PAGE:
Create a call button for a family member in need


The If This Then That (IFTTT) app recently became just IF, because the IFTTT team recently diversified with a new two-letter app, Do [4]. Both apps use recipes that wait for an input and, once received, continue to a predefined action. Do recipes wait for a tap on your smart device, then carry out the action. In this case, I use an IF recipe that waits for a signal from the Cloud module then sends an SMS text (all screenshots were made when IF was IFTTT).

To use an IFTTT app, you need to download it from your app store and set up an account. From your account page, you can then download and activate channels (Figure 4) and set up recipes. The channels you'll need for this project are littleBits [5] and SMS [6].

Figure 4: Channels allow you to interact with devices and Internet services. Browse hundreds of channels (left) by choosing Channels from your IF(TTT) Settings screen (right). A color icon indicates you have activated that channel.

Now you're ready to create a recipe (Figure 5). Choose the first "This" plus icon and find the littleBits channel; it will ask you to choose a cloudBit. Next, choose the "That" plus icon and find the SMS channel. You'll need to fill in the cell number to which the text message should be sent. Once you have saved the recipe, click it and choose Edit. By deleting the default message, you can input your customized text. Clicking Check Now reviews your choices to make sure they're compatible. Before proceeding, be sure to enable the recipe and turn on the Receive notifications when this Recipe runs.

Figure 5: IF(TTT) walks you through creating a recipe. A log (far right) keeps track of your actions.

Building the cloud call button is simply a matter of attaching the Power, Button, and Cloud modules together and plugging in the unit (Figure 6). Now, when the button is pushed, the lucky caretaker gets a message to assist (Figure 7). The text message did not always arrive immediately after the button was pushed, but I rarely had to wait more than 30 seconds before the message arrived.

Figure 6: The simple cloud call button.
Figure 7: The recipient receives a message for help.

The cloud call button is an elegant solution; however, because it's tethered to a wall outlet, it becomes unwieldy when the patient starts moving around a bit or is in a wheelchair, for example. With a little expertise, you could probably build a suitable battery from an old iPod or cell phone to break the bond with the mains, but another solution is to return to the wireless modules and create a call box reminiscent of earlier days.

Retro Call Box

Certainly you've seen a period movie in which the servants are called to action by a rank of bells [7], each of which is assigned to a room in the house. My original idea was to place a button in each room with a wireless transmitter that would send a signal to a conveniently located receiver, much as each room in a manor house would have a bell pull or button that converged on one annunciator box. Unfortunately, the wireless units do not pair up that way. According to the literature that comes with the transmitter and receiver, "Multiple wireless receivers can be used with a single wireless transmitter, but only one wireless transmitter can be used in proximity to another wireless transmitter" [8]. My resulting design, therefore, was a little uglier and more unwieldy than I had originally planned. Also, I had to make do with the modules on hand, so the end result was not ideal.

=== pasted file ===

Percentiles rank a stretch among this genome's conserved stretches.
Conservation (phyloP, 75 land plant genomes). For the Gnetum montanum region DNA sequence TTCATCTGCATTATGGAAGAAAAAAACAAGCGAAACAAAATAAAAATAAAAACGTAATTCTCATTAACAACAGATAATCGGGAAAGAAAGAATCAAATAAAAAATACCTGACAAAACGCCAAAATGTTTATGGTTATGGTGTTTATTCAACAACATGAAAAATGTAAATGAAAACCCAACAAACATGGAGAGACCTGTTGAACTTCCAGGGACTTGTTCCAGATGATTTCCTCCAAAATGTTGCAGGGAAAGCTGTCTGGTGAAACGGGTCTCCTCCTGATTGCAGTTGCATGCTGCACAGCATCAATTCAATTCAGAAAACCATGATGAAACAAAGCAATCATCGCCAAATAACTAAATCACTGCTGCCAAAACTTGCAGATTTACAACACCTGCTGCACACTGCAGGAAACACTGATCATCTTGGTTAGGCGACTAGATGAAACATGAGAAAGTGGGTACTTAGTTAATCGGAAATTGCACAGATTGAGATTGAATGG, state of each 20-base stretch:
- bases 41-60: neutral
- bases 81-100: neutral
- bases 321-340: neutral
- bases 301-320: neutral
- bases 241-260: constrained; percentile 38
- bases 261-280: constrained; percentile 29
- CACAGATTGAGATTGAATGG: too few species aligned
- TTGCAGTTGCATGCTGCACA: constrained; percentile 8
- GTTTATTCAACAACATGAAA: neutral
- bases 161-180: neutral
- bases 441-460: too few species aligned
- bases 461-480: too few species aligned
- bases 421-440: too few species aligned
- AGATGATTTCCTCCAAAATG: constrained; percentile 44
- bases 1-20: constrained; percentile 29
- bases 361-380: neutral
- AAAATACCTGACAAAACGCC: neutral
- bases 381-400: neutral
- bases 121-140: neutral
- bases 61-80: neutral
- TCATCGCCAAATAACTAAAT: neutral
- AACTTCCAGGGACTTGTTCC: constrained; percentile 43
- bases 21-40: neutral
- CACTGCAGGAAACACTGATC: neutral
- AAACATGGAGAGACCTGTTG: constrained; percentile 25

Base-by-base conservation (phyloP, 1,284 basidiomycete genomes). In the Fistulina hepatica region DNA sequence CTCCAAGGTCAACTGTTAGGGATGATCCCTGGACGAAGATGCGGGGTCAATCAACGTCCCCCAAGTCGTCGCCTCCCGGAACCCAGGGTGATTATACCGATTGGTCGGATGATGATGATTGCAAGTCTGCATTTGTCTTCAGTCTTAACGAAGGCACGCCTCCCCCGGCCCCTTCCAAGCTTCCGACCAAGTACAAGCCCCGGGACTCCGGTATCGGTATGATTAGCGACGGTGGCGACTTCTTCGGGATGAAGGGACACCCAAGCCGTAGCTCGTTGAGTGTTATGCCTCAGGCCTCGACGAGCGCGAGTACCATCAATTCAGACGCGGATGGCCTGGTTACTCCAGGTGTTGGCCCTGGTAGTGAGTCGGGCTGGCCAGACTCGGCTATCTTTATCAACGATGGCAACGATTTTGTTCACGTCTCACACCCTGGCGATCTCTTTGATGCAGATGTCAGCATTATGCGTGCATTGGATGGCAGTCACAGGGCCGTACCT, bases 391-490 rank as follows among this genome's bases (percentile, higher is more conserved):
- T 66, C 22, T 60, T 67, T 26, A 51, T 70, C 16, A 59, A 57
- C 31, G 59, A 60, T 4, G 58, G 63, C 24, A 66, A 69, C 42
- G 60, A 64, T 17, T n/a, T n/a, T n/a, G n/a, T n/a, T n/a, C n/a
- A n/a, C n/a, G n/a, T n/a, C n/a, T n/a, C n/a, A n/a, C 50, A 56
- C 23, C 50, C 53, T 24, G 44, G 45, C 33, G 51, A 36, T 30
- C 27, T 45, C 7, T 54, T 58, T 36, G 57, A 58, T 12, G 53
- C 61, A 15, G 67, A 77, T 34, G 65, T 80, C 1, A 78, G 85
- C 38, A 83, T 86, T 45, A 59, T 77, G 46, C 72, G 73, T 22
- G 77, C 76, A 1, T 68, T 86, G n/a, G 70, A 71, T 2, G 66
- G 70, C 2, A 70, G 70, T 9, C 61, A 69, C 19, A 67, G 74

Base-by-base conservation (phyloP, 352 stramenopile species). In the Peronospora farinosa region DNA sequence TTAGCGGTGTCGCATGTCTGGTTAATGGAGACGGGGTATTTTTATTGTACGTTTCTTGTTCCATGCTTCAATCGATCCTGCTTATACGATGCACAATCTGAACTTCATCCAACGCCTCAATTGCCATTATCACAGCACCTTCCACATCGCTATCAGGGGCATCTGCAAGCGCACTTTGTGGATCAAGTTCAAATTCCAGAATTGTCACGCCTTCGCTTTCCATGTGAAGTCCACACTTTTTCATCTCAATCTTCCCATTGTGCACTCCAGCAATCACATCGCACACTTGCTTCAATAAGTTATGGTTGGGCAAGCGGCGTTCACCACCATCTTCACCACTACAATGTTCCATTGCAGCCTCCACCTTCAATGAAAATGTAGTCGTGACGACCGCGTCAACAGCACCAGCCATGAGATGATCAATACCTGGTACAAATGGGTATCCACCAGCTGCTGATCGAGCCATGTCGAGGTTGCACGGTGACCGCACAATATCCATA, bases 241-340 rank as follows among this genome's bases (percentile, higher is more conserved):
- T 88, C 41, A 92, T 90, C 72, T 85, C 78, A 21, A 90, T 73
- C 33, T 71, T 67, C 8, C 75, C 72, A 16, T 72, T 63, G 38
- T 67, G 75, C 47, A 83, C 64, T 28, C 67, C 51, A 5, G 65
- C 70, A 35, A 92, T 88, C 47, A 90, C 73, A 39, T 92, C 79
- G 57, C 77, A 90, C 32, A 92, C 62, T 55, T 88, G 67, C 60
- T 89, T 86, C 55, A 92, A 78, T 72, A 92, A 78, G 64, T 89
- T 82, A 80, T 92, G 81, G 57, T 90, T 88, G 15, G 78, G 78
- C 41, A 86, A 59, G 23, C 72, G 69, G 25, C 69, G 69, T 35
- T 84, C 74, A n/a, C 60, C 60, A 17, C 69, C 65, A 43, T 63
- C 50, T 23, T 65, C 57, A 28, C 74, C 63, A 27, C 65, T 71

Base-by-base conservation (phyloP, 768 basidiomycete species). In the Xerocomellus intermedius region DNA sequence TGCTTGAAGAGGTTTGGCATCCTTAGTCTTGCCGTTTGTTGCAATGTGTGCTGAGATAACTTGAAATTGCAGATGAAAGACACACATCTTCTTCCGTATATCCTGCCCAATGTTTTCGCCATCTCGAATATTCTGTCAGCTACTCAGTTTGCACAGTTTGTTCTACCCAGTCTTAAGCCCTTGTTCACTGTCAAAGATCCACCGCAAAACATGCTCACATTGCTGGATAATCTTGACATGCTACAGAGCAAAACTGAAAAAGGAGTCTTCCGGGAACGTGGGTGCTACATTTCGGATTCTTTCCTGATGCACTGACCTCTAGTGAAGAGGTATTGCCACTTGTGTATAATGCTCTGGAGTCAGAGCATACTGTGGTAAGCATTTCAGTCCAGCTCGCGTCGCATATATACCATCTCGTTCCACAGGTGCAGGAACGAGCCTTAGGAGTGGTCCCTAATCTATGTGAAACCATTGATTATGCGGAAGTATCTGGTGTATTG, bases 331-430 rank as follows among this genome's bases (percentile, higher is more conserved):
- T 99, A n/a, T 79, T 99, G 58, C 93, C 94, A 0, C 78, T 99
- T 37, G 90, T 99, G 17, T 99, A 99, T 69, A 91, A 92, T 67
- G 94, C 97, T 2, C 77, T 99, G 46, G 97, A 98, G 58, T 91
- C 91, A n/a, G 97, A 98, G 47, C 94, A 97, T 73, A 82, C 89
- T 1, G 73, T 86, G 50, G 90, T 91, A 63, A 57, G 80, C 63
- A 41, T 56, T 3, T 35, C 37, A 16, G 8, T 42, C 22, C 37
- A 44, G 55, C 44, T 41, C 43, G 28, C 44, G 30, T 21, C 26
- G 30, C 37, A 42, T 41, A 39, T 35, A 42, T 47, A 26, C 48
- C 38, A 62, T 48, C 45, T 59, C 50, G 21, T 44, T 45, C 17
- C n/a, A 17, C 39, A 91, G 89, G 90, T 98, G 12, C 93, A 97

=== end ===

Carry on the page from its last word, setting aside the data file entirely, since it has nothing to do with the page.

Figure 8 shows the modules needed for the multiroom call buttons. The three Latch modules in the center convert the input devices to on/off switches. That is, you actuate the input module once to turn it on, then you have to actuate it a second time to turn it off. This guarantees that the caretaker does not miss the call for help when momentarily stepping out of the room. The switch can then be turned off when the call is answered.

Figure 8: Multiroom call button modules (left) and the assembled unit (right). The blue devices are power. The orange modules include the wireless transmitter (top), three latches and two wires (middle), and a three-way fork (bottom). The pink input units include a slider, a button, and a pressure sensor.

If I had owned three buttons, I could have eliminated the Wire modules and created a neater component. However, this just shows that you have many ways to send signals in your designs.

The call box (Figure 9) uses two servomotors and a bright LED. A Pulse module (pink) between the wireless receiver and the LED makes the light blink to make it more noticeable. You can even adjust the speed in which it blinks. The servomotors were set to Swing instead of Turn mode, so they continuously move up and down to ring the attached bells.

Figure 9: Oh dear! The master requires help in the solarium.

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